Last night after my second class of The Program I stuck around for the free improv set on the mainstage. It was a beaut--the performers on full throttle. It's really strange being in this world of comedy and rising up through it. I never see things for fun anymore. It's professional development, and while it's still a good time (and sometimes even more a good time because I am more active than the average bear), after comedy shows I can feel like I just ran sprints even though I was on my butt and silent for an hour.
Side: It just occurred to me that I should really get into watching sports more. I love film and all, but sometimes I feel so exhausted analyzing something for two hours. I can't turn off the creator in me. I'm either playing "How would I improve this?" or "How can I improve my work to be this?" But when I watch basketball I'm just like, "Yay, dribble, pretzels etc." I do have pretty fond memories of watching an ex-boyfriend's college swim meets because it was like, a super lazy but falsely productive Saturday afternoon.
Anyway, I was so dead tired come show close. And I was doing that game where you feel tired so you just want to be in bed so you increase your pace to get there quicker, but then you realize it's going to be at least a 40 minute commute and you slow down again, but then oh man! 40 minutes! Put some spring in that step, girly, you wanna get home at 1 AM?! I walked through town alone listening to Tori Amos for some reason. As I got the the brown line I thought I heard the train rumbling through. Yeah, I did. But two flights of stairs. Not gonna happen. But, similar to my walking mind game I ran up the first half-flight, then was like, "Okay, I'm gonna miss it." But then was like, "Well, with that attitude!" And then I ran for like two more seconds and then I was like, "Seriously not for all the tea in China can I muster the lightening speed to make this train."But then I was like, "Maybe someone will fall down on the tracks, you never know, I better just hoof up there." So I did, and right as I crowned the top of the steps, the train doors closed.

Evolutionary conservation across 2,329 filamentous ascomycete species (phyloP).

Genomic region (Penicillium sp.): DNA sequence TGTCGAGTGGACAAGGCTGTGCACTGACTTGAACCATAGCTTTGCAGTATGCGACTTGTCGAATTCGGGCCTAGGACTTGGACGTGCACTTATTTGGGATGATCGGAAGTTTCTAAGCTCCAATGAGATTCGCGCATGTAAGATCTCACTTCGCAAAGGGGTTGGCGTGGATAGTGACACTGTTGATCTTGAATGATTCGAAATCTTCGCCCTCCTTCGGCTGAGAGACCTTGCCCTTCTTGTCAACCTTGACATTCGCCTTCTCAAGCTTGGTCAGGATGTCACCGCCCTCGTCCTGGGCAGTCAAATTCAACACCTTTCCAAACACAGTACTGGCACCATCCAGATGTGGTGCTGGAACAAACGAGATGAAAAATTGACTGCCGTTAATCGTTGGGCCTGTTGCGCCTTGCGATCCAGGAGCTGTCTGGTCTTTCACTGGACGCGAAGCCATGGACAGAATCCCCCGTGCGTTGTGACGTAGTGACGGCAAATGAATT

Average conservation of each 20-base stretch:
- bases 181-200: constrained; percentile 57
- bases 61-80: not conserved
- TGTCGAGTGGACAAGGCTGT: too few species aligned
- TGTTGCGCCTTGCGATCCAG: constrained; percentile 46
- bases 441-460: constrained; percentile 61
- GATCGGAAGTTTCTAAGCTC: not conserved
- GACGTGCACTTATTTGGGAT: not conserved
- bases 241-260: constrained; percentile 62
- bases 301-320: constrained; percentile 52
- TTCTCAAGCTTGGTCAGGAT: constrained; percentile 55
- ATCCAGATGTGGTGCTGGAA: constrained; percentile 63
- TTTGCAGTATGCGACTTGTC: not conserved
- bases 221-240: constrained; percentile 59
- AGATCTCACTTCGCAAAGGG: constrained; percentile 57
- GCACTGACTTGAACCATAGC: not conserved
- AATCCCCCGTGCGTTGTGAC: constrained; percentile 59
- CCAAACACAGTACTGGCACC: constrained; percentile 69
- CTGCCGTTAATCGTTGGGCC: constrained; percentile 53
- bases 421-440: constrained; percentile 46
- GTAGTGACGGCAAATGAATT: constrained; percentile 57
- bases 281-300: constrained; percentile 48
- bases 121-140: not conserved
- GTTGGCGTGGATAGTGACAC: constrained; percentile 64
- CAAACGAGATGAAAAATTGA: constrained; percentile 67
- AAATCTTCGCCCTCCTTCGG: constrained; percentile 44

Sigh, I can wait ten minutes. But then I heard a "Hey." It was the conductor. He was leaning out of his window. And then the doors reopened! I scuttled in with a "Thanks!" It was such a small thing, but I felt so cared for and so important. It really made my night, which is weird because it was a very good night to begin with.